To solve most of these issues, a closed-loop control has been applied by adding an EVOA and a tap optical filter or coupler together with a photo-detector (PD) as a sensor, as shown in FIG. 1A and FIG. 1B, respectively. The combination of tap and PD generates a small photocurrent proportional to the output intensity from the EVOA. Such a current serves as a feedback signal to further adjust the EVOA so as to meet the attenuation requirement. Such a tap-PD based EVOA design is often adopted in many optically devices or systems. However, the external feed-back mechanism makes an overall system higher in cost and introduces higher insertion loss and often makes the final system bulky.

SUMMARY OF THE INVENTION

This section is for the purpose of summarizing some aspects of the present invention and to briefly introduce some preferred embodiments. Simplifications or omissions may be made to avoid obscuring the purpose of the section. Such simplifications or omissions are not intended to limit the scope of the present invention.

The present invention is related to designs of motor-driven attenuators that can be advantageously used to regulate optical signals according to pre-defined requirements. According to one aspect of the present invention, an assembly including an IR source and an IR sensor is provided to sense blockage of optical signals transmitted between two collimators via a fixed common light blocker that is driven by a stepper motor or stepping motor. The movement of the light blocker is sensed by a sensing assembly including an IR source and IR sensor. By detecting the photocurrent from the IR sensor and a feedback circuit, the attenuation of the optical signals can be well controlled via the feedback circuit that generates a control signal to control the stepper motor.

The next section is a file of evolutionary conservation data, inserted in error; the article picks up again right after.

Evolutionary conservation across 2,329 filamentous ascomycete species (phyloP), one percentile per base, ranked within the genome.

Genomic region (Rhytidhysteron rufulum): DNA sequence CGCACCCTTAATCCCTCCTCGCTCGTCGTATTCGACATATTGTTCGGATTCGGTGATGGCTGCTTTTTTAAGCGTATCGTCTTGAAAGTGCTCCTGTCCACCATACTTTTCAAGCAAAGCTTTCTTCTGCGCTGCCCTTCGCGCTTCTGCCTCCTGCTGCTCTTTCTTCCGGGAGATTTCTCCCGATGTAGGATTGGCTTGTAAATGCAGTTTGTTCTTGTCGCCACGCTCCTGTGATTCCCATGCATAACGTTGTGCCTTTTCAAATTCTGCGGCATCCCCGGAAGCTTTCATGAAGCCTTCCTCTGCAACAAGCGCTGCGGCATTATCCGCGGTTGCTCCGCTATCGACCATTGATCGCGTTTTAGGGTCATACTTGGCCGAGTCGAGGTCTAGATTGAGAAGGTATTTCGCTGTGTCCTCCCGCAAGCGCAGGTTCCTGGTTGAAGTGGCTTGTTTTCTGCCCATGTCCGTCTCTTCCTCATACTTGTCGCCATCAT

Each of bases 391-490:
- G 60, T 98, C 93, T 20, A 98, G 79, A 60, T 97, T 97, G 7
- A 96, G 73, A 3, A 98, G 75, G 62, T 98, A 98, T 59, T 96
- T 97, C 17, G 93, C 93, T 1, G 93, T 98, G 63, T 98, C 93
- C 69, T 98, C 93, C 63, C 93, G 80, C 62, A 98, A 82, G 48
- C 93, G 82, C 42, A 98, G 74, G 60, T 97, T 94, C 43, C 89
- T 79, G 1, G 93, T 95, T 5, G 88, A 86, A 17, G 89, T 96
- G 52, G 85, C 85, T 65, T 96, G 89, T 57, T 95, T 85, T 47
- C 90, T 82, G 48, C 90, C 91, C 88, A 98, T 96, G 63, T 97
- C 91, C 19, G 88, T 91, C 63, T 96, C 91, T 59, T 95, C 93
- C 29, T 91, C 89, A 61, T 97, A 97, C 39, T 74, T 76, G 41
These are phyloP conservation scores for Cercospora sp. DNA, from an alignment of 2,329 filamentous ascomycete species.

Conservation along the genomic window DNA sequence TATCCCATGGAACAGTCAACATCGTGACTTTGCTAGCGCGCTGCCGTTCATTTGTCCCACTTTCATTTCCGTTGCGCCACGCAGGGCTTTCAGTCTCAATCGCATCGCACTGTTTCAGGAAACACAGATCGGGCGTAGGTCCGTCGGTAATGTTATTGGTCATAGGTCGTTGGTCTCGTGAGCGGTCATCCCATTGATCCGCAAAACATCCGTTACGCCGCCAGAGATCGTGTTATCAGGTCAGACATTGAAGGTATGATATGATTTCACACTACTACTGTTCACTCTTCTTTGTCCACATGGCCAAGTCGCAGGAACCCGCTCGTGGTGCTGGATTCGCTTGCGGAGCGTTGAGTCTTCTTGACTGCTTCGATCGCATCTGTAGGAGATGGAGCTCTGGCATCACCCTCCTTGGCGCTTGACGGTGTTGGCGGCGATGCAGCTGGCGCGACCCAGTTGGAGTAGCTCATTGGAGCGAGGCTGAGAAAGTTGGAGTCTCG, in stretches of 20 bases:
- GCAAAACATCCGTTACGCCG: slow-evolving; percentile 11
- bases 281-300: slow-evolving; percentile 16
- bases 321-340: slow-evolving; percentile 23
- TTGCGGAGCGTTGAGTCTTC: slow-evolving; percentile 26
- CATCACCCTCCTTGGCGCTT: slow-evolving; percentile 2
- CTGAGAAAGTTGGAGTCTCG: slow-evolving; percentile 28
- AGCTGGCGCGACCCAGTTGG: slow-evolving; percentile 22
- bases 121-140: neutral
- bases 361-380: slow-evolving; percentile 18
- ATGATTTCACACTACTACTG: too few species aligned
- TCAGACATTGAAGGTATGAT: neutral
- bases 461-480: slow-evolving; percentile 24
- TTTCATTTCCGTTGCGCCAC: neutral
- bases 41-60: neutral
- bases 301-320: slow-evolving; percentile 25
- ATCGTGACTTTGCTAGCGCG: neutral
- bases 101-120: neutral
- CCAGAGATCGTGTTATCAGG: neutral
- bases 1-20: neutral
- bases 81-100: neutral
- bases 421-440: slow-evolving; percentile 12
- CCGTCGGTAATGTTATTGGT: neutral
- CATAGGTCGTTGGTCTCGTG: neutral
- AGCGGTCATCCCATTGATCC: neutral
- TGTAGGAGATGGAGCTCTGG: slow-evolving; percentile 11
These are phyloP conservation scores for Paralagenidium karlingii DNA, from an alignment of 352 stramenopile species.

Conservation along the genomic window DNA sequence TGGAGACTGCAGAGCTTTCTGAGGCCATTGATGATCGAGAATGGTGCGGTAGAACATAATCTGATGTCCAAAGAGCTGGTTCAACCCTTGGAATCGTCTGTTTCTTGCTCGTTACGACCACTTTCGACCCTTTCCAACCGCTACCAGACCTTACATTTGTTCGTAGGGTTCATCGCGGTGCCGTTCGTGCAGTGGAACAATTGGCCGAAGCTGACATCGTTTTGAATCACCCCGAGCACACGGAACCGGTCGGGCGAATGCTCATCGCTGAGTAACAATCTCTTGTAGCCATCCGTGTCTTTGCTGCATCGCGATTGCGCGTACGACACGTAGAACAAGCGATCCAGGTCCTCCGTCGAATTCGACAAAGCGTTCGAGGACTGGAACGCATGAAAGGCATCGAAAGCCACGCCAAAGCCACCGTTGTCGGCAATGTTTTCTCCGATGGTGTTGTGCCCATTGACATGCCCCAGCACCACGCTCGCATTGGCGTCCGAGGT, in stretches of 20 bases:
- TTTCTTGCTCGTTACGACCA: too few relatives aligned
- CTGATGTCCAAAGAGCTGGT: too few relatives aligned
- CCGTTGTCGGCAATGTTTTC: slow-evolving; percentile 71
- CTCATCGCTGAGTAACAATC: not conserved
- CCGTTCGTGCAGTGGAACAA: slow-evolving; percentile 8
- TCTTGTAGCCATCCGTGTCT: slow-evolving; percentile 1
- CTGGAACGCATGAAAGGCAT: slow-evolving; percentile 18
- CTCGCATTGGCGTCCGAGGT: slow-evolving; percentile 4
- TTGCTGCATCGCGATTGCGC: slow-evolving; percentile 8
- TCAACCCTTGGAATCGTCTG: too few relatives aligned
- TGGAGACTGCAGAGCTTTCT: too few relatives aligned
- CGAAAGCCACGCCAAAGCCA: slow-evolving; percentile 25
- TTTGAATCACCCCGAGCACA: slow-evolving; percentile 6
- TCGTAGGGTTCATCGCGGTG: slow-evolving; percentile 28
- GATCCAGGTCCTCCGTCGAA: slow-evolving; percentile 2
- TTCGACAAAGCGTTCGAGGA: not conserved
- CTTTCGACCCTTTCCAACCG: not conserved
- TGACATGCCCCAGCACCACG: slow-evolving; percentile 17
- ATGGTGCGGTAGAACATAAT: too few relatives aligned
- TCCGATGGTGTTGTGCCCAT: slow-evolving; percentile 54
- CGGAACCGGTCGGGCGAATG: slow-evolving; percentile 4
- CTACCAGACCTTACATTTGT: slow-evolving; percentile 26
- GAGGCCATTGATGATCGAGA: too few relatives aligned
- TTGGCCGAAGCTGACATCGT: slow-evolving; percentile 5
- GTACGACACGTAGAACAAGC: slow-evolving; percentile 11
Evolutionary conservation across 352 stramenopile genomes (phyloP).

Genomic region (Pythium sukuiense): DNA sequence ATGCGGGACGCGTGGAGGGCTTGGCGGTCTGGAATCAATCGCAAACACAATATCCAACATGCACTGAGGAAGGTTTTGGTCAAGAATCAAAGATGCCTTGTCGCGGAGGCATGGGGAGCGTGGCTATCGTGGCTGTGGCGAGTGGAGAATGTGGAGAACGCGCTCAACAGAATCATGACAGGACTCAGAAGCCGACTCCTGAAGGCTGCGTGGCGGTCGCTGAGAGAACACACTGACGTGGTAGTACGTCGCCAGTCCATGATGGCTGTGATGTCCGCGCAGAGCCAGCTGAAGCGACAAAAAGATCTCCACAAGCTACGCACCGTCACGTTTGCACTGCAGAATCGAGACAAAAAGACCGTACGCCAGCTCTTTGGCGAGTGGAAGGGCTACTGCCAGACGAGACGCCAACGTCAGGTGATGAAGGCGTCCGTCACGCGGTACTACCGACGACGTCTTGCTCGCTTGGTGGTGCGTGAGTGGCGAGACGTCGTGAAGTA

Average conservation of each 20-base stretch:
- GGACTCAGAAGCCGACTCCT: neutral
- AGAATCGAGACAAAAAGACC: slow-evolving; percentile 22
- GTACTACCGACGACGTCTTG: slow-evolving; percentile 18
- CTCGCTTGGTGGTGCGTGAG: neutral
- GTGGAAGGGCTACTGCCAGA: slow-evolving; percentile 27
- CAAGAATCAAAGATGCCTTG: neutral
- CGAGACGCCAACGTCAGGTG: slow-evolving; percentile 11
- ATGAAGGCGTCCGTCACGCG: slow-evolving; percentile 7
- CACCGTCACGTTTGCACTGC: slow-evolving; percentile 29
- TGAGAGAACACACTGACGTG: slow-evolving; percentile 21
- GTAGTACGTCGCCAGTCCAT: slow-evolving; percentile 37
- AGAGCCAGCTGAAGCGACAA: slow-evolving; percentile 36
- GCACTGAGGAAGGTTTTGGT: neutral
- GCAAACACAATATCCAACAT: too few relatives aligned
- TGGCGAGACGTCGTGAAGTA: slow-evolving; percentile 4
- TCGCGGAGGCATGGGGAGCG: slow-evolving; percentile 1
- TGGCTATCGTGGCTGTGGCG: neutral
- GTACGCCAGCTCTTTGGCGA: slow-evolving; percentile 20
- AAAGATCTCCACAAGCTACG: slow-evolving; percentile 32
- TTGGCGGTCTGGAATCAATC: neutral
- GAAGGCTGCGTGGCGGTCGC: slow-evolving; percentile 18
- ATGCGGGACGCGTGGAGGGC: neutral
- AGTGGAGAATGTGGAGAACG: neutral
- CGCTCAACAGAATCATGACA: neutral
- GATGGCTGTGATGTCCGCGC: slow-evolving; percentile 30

Various designs of the common light blocks are disclosed. Depending on the designs and operations of the common light blocks, the attenuators in accordance with the present invention provide what is referred to herein as complementary attenuation or reverse attenuation, each leading to different benefits and features. In addition, an exemplary feedback mechanism is provided to generate a control signal to control the movement of the stepper motor that in return controls the movement of the light blocker.